- Athlete: You have extensive physical training to gain the following benefits: Increase your Strength or Dexterity score by 1, to a maximum of 20. When you are prone, standing up uses only 5 feet of your movement. Climbing doesn’t halve your speed. You can make a running long jump or a running high jump after moving only 5 feet on foot, rather than 10 feet.
- Blade Mastery: You master the shortsword, longsword, scimitar, rapier, and greatsword. You gain the following benefits when using any of them: You gain a +1 bonus to attack rolls you make with the weapon. On your turn, you can use your reaction to assume the parrying stance, provided you have the weapon in hand. Doing so grants you a +1 bonus to your AC until the start of your next turn or until you’re not holding the weapon. When you make an opportunity to attack with the weapon, you have an advantage on the attack roll.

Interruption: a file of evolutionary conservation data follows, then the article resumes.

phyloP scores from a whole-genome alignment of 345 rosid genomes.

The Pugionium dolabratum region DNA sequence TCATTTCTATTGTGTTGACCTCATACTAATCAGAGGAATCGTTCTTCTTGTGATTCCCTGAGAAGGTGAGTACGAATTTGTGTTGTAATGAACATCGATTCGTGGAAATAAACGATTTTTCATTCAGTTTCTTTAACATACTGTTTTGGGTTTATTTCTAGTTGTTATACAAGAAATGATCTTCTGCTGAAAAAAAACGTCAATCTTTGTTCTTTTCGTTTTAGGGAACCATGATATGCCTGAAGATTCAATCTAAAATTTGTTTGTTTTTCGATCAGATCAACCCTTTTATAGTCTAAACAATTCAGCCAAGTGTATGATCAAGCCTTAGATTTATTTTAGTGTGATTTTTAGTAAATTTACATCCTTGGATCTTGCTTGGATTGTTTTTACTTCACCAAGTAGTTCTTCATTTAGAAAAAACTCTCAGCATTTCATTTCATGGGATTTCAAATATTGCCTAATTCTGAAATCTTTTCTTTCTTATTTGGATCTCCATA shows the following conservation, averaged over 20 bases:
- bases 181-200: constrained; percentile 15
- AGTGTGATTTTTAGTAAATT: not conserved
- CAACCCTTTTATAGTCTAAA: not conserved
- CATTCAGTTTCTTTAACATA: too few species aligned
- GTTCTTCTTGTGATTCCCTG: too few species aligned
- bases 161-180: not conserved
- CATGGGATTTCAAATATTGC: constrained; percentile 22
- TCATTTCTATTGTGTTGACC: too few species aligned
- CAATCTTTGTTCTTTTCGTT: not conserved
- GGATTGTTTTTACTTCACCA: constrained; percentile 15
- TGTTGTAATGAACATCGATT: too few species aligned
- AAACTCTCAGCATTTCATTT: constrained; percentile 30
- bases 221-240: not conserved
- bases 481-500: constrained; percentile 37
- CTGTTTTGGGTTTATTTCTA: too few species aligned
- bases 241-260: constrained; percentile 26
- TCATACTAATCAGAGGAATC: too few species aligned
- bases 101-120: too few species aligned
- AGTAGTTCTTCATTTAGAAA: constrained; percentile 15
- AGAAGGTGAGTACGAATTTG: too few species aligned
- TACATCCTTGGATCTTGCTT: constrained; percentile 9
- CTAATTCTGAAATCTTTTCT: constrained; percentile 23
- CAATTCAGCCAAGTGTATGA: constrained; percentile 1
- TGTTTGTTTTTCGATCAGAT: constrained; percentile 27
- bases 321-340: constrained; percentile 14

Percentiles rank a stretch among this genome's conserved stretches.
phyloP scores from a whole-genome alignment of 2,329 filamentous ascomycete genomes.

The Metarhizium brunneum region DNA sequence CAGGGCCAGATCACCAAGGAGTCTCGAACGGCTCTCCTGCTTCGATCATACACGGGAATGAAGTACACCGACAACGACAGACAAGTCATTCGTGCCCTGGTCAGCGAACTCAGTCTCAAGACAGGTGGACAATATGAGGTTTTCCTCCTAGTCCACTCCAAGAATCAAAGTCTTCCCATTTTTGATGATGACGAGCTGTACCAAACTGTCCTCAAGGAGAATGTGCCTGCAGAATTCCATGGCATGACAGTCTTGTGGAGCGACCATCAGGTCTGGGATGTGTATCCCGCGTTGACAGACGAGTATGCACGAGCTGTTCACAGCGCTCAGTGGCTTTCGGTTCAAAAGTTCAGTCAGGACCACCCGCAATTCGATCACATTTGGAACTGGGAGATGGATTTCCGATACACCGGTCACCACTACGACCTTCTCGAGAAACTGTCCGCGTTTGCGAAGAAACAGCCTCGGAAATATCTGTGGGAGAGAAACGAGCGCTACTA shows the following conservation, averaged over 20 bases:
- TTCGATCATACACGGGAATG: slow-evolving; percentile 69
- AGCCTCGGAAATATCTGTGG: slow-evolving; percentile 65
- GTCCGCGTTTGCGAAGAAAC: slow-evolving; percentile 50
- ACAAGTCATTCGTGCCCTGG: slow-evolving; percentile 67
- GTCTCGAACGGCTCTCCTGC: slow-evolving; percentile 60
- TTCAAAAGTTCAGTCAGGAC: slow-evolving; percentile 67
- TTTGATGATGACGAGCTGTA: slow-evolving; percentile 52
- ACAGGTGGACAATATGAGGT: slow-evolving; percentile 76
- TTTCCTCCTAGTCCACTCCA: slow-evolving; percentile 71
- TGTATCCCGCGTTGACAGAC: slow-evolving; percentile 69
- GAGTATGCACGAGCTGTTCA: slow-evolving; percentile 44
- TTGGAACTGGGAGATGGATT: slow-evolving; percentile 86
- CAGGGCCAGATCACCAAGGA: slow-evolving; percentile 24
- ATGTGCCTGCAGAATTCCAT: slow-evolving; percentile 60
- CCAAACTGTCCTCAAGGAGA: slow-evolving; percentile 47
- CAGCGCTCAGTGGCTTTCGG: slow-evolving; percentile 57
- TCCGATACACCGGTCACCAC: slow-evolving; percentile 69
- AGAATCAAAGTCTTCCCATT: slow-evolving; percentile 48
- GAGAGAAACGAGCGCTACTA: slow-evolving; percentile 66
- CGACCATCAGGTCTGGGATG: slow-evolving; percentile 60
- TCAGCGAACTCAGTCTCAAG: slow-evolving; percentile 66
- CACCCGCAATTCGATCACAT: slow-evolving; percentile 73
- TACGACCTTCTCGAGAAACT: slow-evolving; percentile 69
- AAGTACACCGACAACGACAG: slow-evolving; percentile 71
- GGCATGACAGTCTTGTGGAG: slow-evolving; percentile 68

- Linguist: You have studied languages and codes, gaining the following benefits: Increase your Intelligence score by 1, to a maximum of 20. You learn three languages of your choice. You can ably create written ciphers. Others can’t decipher a code you create unless you teach them, they succeed on an Intelligence check (DC equal to your Intelligence score + your proficiency bonus), or they use magic to decipher it.
As you can see, feats tend to fall into several types. Some are purely for roleplaying, others give you new abilities, and some can even increase your ability scores or damage with weapons. While some players min-max and get the best feats regardless of roleplaying, other players tend to pick feats that their character would naturally have.
But what if all those feats aren’t enough for you, well, that’s where homebrew comes in!
Related read: DnD Homebrew Weapon Ideas.
How to Homebrew Feats
There’s actually a ton of homebrew feats that you can find on the internet, and several ways to homebrew your own feats. Perhaps the easiest thing to do is focus on feats from other games and move them into D&D.
Pathfinder is the perfect example, especially since both D&D and both editions of Pathfinder run on the same D20 system. You could also take older feats from the earlier editions of 5e and give them a fresh coat of paint.